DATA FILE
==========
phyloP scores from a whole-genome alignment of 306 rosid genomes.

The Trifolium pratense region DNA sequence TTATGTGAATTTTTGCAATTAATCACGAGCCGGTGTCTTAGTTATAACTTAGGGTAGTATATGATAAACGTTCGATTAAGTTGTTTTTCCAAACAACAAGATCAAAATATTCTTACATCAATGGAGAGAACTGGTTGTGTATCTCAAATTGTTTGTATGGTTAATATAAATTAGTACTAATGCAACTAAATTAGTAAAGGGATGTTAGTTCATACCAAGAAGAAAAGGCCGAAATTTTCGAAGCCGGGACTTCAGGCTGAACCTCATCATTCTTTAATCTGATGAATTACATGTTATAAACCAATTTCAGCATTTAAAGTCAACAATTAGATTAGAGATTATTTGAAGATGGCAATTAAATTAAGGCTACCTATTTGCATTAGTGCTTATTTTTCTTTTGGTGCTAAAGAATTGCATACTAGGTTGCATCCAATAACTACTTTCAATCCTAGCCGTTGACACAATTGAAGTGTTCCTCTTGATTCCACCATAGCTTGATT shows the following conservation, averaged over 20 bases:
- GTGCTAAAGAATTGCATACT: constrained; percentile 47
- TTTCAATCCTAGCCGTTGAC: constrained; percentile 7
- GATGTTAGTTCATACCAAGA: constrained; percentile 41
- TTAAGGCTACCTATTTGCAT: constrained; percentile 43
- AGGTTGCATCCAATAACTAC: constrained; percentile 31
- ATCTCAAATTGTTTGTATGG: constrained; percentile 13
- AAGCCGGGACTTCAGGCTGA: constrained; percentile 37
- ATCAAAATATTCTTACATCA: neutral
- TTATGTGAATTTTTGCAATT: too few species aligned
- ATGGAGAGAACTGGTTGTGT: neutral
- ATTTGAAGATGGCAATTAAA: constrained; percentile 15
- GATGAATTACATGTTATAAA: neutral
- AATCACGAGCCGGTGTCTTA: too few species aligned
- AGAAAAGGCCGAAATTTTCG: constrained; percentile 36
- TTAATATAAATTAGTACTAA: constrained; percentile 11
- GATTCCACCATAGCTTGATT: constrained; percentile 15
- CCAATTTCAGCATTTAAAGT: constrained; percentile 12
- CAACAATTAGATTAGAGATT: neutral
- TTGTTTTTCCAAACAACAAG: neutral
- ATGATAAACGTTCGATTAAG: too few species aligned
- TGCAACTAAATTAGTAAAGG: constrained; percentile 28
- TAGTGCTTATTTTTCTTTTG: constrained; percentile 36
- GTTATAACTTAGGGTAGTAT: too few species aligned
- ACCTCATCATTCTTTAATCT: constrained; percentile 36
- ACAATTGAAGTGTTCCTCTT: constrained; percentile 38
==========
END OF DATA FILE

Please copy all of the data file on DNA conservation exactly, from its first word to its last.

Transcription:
phyloP scores from a whole-genome alignment of 306 rosid genomes.

The Trifolium pratense region DNA sequence TTATGTGAATTTTTGCAATTAATCACGAGCCGGTGTCTTAGTTATAACTTAGGGTAGTATATGATAAACGTTCGATTAAGTTGTTTTTCCAAACAACAAGATCAAAATATTCTTACATCAATGGAGAGAACTGGTTGTGTATCTCAAATTGTTTGTATGGTTAATATAAATTAGTACTAATGCAACTAAATTAGTAAAGGGATGTTAGTTCATACCAAGAAGAAAAGGCCGAAATTTTCGAAGCCGGGACTTCAGGCTGAACCTCATCATTCTTTAATCTGATGAATTACATGTTATAAACCAATTTCAGCATTTAAAGTCAACAATTAGATTAGAGATTATTTGAAGATGGCAATTAAATTAAGGCTACCTATTTGCATTAGTGCTTATTTTTCTTTTGGTGCTAAAGAATTGCATACTAGGTTGCATCCAATAACTACTTTCAATCCTAGCCGTTGACACAATTGAAGTGTTCCTCTTGATTCCACCATAGCTTGATT shows the following conservation, averaged over 20 bases:
- GTGCTAAAGAATTGCATACT: constrained; percentile 47
- TTTCAATCCTAGCCGTTGAC: constrained; percentile 7
- GATGTTAGTTCATACCAAGA: constrained; percentile 41
- TTAAGGCTACCTATTTGCAT: constrained; percentile 43
- AGGTTGCATCCAATAACTAC: constrained; percentile 31
- ATCTCAAATTGTTTGTATGG: constrained; percentile 13
- AAGCCGGGACTTCAGGCTGA: constrained; percentile 37
- ATCAAAATATTCTTACATCA: neutral
- TTATGTGAATTTTTGCAATT: too few species aligned
- ATGGAGAGAACTGGTTGTGT: neutral
- ATTTGAAGATGGCAATTAAA: constrained; percentile 15
- GATGAATTACATGTTATAAA: neutral
- AATCACGAGCCGGTGTCTTA: too few species aligned
- AGAAAAGGCCGAAATTTTCG: constrained; percentile 36
- TTAATATAAATTAGTACTAA: constrained; percentile 11
- GATTCCACCATAGCTTGATT: constrained; percentile 15
- CCAATTTCAGCATTTAAAGT: constrained; percentile 12
- CAACAATTAGATTAGAGATT: neutral
- TTGTTTTTCCAAACAACAAG: neutral
- ATGATAAACGTTCGATTAAG: too few species aligned
- TGCAACTAAATTAGTAAAGG: constrained; percentile 28
- TAGTGCTTATTTTTCTTTTG: constrained; percentile 36
- GTTATAACTTAGGGTAGTAT: too few species aligned
- ACCTCATCATTCTTTAATCT: constrained; percentile 36
- ACAATTGAAGTGTTCCTCTT: constrained; percentile 38